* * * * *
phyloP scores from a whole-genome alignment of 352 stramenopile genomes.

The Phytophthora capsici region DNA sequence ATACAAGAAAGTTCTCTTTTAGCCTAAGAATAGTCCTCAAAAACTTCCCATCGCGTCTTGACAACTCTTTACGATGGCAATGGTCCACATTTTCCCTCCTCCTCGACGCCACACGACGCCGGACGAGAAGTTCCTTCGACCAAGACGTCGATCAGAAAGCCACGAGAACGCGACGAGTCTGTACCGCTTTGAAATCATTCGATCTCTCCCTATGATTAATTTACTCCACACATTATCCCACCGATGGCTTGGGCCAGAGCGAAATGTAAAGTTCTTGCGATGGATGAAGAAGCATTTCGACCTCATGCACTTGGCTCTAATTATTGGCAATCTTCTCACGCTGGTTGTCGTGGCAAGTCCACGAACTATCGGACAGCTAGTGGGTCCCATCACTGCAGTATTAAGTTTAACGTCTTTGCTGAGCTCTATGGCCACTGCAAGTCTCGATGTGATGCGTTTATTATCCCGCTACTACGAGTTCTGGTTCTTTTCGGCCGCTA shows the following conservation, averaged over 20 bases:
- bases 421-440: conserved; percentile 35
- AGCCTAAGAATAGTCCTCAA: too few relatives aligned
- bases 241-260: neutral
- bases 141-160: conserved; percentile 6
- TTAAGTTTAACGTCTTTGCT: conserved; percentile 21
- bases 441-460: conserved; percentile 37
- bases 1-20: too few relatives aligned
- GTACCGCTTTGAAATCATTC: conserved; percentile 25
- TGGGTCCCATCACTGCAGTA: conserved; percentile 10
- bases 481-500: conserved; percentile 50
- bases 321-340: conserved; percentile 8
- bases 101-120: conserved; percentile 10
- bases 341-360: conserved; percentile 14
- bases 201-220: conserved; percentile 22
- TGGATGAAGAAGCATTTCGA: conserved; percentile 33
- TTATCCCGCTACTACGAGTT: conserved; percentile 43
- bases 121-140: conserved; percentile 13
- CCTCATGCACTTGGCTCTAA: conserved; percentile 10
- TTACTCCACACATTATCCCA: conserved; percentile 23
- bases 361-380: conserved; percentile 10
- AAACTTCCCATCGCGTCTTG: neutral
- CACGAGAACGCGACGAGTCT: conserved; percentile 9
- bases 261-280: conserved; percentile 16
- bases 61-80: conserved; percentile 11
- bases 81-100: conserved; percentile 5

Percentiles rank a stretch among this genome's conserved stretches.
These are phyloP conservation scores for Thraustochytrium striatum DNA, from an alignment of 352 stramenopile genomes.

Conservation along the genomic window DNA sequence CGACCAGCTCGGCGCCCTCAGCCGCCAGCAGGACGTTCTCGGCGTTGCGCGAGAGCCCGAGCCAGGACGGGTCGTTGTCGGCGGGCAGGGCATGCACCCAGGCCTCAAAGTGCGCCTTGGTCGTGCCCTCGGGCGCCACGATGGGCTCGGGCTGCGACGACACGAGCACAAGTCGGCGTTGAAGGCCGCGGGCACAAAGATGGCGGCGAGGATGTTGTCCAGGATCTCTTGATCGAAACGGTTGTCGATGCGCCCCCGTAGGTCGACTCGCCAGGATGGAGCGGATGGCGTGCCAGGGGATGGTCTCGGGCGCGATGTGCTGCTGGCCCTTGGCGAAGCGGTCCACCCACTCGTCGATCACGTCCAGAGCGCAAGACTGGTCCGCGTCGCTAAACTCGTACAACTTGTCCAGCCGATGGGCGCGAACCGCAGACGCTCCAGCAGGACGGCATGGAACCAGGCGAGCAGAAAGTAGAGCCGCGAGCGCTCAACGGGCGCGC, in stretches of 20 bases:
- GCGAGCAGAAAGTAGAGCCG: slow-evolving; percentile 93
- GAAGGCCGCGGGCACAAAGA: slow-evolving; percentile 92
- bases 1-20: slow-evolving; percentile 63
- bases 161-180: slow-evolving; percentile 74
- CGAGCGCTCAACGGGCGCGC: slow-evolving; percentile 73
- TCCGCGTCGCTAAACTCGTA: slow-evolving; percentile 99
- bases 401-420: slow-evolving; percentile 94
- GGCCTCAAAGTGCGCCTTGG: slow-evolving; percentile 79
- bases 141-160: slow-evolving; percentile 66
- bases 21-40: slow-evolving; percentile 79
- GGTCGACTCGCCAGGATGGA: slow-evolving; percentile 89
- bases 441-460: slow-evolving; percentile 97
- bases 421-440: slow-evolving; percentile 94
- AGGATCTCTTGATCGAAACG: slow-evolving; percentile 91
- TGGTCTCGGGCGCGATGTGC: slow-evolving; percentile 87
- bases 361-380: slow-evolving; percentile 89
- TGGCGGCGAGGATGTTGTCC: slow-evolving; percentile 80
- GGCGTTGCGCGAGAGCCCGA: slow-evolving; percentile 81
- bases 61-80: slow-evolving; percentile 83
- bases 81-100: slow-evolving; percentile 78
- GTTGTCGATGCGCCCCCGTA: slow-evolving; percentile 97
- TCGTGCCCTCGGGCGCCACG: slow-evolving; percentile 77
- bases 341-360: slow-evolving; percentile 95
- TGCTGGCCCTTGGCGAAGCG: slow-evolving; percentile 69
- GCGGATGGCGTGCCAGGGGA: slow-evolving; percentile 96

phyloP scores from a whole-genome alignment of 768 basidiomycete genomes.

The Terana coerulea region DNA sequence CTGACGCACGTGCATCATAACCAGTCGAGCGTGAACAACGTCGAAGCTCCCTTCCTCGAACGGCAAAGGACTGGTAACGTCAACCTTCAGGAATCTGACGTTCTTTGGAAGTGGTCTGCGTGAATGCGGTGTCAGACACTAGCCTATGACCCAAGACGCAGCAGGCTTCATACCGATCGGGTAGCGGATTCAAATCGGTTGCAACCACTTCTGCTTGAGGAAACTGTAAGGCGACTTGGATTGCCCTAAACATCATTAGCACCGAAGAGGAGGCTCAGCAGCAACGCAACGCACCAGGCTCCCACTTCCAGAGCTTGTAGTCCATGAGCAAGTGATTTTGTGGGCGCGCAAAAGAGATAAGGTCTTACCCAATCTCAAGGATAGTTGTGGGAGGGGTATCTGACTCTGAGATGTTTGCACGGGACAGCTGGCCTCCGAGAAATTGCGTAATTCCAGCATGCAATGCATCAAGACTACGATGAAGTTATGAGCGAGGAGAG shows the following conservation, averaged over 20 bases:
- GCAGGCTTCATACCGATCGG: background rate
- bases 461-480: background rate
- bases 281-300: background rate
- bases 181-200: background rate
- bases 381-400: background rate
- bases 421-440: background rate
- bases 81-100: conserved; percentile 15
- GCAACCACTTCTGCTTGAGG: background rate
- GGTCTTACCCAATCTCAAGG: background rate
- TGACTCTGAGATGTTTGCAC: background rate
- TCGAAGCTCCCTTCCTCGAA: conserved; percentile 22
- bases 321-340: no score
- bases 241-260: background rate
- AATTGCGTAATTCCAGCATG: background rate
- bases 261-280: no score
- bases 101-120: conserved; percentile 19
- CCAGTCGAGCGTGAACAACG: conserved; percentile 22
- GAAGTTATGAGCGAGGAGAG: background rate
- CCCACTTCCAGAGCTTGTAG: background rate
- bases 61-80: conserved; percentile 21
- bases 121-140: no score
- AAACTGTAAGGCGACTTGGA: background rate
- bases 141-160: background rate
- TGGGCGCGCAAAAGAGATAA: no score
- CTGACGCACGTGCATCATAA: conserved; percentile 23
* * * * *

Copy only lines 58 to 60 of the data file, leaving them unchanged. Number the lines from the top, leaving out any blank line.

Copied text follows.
- GCAGGCTTCATACCGATCGG: background rate
- bases 461-480: background rate
- bases 281-300: background rate